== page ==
East Africa: Lawmakers Decry Slow Implementation of EAC Peace and Security Protocol

Regional lawmakers Tuesday called out East African Community partners states for failing to implement the sole existing instrument meant to foster regional peace and security, combat terrorism and piracy, and control the proliferation of small arms and light weapons, among others.

The call was made as the East African Legislative Assembly (EALA) wrapped up debate on a report of the Committee on Regional Affairs and Conflict Resolution on the oversight activity on the proliferation of small arms and light weapons.

"The protocol only makes sense on paper but, in practice, it lacks a modus operandi framework, without proper funding and human resource capacity. The implementation is still timid and slow," Burundian MP Victor Burikukiye, Chairperson of the Committee told parliament.

The Committee requested the Assembly to urge the Council of Ministers - the central decision-making and governing organ of the EAC - to ensure that; all partner states should, as a matter of urgency, ensure full implementation and domestication of the protocol.

The Council's membership constitutes Ministers or Cabinet Secretaries from the partner states whose dockets are responsible for regional co-operation.

EALA also wants the Council to develop instruments aimed at enforcing mechanisms to efficiently address any threat or breach to Peace and Security in the region.

By early 2017, only Rwanda and Uganda had ratified the 2013 protocol meant to promote peace, security, stability and good inter-nation relations within the Community.

Since then, however, all partner states signed and ratified the protocol which is - as stipulated in its article 2 - supposed to enter into force upon ratification by all the member states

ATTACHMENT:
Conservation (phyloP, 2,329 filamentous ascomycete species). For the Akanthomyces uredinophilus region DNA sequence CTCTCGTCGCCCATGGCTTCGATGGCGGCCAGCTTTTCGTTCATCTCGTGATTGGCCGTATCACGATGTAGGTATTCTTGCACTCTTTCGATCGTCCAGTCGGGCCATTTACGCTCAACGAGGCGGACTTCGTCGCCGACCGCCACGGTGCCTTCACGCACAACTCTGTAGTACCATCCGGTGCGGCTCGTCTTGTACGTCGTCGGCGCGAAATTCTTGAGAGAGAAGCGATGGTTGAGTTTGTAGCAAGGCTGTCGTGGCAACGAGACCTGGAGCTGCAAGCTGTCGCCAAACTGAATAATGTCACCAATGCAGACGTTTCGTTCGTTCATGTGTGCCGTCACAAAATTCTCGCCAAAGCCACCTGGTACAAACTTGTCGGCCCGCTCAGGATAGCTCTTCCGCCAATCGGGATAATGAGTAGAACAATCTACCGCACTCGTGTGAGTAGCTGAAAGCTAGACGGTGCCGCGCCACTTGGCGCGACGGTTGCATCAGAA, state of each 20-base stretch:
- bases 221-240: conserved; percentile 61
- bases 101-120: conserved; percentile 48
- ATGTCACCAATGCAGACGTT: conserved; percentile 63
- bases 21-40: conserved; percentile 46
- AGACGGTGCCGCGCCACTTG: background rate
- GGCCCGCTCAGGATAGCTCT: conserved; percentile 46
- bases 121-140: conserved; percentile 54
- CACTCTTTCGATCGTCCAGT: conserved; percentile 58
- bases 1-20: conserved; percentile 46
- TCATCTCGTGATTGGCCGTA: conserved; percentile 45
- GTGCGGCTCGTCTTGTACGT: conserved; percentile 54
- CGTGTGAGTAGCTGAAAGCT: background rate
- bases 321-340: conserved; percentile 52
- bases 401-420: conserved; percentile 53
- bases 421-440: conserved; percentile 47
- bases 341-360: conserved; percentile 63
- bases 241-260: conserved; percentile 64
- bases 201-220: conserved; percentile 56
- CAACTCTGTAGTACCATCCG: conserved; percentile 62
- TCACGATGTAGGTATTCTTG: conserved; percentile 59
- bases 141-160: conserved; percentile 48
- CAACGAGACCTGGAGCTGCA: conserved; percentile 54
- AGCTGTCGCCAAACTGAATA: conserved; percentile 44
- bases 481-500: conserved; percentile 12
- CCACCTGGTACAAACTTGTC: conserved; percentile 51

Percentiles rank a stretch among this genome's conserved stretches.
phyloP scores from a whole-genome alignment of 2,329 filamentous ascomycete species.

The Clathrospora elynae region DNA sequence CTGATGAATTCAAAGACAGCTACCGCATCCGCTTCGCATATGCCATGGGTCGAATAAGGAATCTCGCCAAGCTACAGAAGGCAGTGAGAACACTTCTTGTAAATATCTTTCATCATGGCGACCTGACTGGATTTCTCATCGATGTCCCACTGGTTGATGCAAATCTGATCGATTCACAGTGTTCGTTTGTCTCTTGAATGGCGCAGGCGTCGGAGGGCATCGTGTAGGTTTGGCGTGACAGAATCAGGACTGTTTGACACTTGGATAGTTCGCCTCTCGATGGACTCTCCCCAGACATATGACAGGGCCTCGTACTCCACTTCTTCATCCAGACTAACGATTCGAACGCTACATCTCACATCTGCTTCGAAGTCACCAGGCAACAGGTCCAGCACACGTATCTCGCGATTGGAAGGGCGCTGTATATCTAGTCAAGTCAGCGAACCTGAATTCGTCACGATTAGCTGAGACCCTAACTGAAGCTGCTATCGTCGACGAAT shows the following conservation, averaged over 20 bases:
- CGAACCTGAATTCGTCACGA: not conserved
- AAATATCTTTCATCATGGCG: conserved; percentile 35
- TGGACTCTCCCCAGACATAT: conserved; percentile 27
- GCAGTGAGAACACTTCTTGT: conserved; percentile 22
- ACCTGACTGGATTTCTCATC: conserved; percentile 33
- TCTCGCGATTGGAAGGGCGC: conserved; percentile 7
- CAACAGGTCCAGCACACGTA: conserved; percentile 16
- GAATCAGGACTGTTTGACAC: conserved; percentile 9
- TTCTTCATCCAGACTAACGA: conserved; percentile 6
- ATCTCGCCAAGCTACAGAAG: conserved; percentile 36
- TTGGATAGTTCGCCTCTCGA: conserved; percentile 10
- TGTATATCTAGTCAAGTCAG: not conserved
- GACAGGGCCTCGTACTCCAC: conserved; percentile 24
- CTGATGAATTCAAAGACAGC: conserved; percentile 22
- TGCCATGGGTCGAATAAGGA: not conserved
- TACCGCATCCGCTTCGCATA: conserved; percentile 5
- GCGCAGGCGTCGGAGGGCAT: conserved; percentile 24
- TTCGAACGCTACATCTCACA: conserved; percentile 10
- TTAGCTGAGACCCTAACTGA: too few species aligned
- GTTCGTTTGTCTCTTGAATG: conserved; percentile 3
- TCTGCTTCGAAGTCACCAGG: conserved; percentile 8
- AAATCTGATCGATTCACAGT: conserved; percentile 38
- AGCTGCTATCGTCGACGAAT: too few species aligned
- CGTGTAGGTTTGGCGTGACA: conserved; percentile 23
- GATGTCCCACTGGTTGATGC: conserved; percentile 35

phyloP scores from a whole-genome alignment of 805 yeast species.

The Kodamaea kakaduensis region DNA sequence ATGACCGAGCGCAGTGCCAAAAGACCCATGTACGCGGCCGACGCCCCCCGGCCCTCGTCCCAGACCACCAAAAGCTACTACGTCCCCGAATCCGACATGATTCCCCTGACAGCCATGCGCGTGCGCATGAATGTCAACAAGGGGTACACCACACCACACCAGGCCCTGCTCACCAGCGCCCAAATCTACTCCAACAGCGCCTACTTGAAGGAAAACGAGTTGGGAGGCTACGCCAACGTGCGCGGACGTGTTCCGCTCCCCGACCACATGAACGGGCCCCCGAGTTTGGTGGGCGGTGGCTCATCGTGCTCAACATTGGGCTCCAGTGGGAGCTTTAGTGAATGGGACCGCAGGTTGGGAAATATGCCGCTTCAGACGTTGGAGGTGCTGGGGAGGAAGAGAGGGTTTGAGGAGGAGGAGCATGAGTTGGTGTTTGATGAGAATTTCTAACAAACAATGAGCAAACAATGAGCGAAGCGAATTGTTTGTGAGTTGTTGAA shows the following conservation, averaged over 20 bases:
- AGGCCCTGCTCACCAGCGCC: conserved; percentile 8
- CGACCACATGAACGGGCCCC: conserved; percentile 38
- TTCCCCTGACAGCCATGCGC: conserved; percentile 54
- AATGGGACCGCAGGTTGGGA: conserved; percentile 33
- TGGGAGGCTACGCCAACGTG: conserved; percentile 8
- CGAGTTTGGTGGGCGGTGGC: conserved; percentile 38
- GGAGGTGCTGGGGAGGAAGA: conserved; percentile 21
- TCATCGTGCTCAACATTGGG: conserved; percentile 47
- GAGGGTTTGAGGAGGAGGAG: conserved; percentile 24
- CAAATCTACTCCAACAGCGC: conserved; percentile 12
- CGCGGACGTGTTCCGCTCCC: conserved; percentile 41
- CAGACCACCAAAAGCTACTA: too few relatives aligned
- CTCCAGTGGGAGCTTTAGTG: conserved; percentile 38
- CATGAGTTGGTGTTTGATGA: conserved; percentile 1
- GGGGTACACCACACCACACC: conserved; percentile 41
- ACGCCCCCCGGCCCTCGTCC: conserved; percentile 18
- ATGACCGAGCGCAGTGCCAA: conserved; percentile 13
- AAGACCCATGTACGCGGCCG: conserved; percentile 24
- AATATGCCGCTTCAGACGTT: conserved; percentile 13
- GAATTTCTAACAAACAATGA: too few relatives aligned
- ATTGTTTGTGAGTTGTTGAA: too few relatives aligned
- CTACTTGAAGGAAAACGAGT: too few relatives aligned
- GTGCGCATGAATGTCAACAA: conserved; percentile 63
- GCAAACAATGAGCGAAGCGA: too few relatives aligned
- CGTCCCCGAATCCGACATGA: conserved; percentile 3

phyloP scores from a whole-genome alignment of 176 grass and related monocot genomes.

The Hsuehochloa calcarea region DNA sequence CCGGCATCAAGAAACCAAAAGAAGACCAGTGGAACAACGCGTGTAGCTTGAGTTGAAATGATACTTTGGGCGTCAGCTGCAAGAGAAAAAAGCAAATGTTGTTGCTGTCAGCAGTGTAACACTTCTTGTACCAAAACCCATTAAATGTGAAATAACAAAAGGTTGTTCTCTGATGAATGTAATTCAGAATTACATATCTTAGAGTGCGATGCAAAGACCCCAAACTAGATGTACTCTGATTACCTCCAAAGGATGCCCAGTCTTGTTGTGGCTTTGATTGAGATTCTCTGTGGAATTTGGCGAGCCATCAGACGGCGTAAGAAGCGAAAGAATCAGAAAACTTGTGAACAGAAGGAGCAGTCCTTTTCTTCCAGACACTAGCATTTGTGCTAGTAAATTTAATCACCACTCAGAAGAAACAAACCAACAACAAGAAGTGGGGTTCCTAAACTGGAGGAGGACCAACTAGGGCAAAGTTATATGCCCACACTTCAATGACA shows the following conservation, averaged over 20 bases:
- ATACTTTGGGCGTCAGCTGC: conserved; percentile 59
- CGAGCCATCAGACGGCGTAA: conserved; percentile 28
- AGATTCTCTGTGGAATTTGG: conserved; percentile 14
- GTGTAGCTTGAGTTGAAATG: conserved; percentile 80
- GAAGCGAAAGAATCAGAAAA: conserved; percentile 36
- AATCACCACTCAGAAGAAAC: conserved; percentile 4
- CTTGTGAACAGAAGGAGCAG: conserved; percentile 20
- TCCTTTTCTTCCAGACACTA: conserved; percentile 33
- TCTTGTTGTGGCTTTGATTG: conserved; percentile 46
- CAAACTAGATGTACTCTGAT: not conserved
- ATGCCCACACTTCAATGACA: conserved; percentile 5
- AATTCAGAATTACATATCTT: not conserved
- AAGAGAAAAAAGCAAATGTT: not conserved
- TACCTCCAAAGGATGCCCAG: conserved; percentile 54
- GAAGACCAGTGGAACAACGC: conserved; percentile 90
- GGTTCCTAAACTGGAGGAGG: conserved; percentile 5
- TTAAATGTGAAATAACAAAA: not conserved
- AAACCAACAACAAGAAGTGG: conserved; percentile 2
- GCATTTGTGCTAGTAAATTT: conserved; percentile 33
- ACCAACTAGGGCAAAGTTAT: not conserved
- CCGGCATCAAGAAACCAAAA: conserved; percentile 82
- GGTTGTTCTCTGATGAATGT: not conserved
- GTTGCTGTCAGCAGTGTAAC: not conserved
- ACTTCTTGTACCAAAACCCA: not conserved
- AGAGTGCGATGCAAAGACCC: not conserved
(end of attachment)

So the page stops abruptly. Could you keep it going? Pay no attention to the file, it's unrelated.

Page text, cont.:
The EAC peace and security institutional framework includes: a peace and security department; an early warning centre (a situation room for anticipating, monitoring, and analysing conflicts within the region, as well in the surrounding countries); a panel of eminent persons; and a defence liaison office, among others.

Shedding light on the cause of the problem, the lawmaker noted that, first; the Council has to ensure that the institutional framework to operationalise the Protocol is in place. Secondary, he said, the EAC Treaty is not flexible enough to allow the implementation of the Protocol.

It was noted that that the EAC Treaty needs to be very explicit to provide the rest of instruments and institutions the flexibility to allow them to provide the peace and security framework to undertake necessary measures in order to fill the gaps.

For that to happen, the lawmaker said, the Treaty needs to be amended.

Sources say that issues of bureaucracy and lack of political will, or both, are to blame for the slow progress as regards implementation in other partner states.

It is due to such EAC institutional gaps that, for example, the bloc cannot effectively tackle conflicts between partner states.

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